Best Practices in Multidisciplinary Care in AML - Episode 9

Additional Agents for AML Maintenance Therapy

Cole McCoy, PharmD, and Danielle Marcotulli, APN, RN, MSN, FNP-BC, AOCNP explain the additional agents being studied as maintenance therapy options.

Ryan Haumschild, PharmD, MS, MBA: Speaking of those more innovative agents that are coming, [or have been coming] to market, Dr. McCoy, do you have any others that you want to add? I know we heard a preview of those agents, but [would you like] to talk more in depth about anything?

Cole McCoy, PharmD: Dr. McCloskey did a great job of explaining the specific agents, as well as the goal of maintenance therapy. As of now, in the NCCN [National Comprehensive Cancer Network] guidelines, the only kind of agents are sorafenib for patients that had a FLT3 mutation. We used to use sorafenib in the upfront setting, but [that has] been replaced by newer, more targeted FLT3 inhibitors. However, that's still in the guidelines for patients in maintenance. One study [that Dr. McCloskey] talked about a little with that flip is post transplant. We have a study at our institution [that is] looking at gilteritinib in maintenance. They get gilteritinib vs placebo. We have several patients on that study currently. The other agent that [Dr. McCloskey] talked about that's currently in the NCCN is oral azacytidine, [but he's] talking about different immunotherapies as well. It's an evolving area of practice in AML [acute myeloid leukemia].

Ryan Haumschild, PharmD, MS, MBA: It's never bad to inject some more treatment options, especially ones that can be tolerated. We're talking about maintenance therapy, but what about for those patients in remission where there's no transplant plan? [Is there] anything else that you think is going to be innovative there? What type of treatment do you typically utilize in that space?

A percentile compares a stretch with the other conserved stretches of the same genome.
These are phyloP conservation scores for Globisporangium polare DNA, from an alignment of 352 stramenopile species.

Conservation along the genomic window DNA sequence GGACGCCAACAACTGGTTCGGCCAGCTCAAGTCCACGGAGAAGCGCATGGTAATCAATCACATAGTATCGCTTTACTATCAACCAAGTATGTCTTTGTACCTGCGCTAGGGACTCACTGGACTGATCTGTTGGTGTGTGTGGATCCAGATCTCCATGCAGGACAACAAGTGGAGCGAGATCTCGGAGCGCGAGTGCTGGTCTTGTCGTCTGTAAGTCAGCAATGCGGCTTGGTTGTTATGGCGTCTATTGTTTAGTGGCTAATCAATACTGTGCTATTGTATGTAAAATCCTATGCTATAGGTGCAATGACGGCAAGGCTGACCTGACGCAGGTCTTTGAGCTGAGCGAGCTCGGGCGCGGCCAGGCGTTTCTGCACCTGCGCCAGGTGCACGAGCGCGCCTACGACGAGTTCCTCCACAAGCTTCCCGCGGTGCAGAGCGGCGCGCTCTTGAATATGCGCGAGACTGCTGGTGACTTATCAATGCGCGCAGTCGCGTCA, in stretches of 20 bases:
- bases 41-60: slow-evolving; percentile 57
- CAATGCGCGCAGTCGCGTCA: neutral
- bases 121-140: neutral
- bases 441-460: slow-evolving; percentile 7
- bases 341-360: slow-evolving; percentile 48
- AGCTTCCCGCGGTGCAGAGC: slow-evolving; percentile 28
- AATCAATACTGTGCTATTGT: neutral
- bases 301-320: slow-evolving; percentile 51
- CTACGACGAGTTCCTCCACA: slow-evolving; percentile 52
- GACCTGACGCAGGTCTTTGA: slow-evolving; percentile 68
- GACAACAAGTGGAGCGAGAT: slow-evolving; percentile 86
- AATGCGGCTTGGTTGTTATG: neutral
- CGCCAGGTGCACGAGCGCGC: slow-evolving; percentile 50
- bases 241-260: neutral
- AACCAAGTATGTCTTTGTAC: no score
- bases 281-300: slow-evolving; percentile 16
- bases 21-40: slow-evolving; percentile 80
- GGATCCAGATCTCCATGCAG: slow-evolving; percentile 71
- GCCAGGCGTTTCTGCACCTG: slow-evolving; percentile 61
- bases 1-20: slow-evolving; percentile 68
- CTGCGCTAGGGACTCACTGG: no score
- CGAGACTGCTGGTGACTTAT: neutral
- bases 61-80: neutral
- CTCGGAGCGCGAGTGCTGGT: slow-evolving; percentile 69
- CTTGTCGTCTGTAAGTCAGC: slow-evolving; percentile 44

Cole McCoy, PharmD: I haven’t worked at an institution that is a big transplant center. We have a lot of patients that do go on to receive a transplant, so we push in that area. There are patients that aren't good candidates for transplant, or they just don't want to go to transplant. I've seen [oral azacytidine used] a couple times, but we don't have too many patients on it because it's a niche population.

Ryan Haumschild, PharmD, MS, MBA: We talked about earlier patient education, and when we talk about maintenance therapy, we've got to prepare patients. That's important so they understand what the journey is early on. When they get to that point where they're done with transplant or they're transplant ineligible, they [can] understand the next steps in therapy. Danielle, you deal with a lot of patients where you're having to educate them, provide expectations. How do you approach the discussion of maintenance therapy with your patients?

Danielle Marcotulli, APN, RN, MSN, FNP-BC, AOCNP: A few people have already mentioned it, but it's important to have this conversation early on. Patients, oftentimes, have been through induction and multiple consolidations. They've been away from their family. They've been in the hospital. When you start to talk to them about a maintenance therapy, their immediate response is, "No. I did my chemotherapy. I want to live my life." It's important to tell them that they can maintain their quality of life. This is gentle; it's well-tolerated. You can go on vacations. You can do what you want to do, and it's going to help you in the long run. That conversation needs to when they're getting their intensive consolidation so they're prepared for that moving forward.

This transcript has been edited for clarity.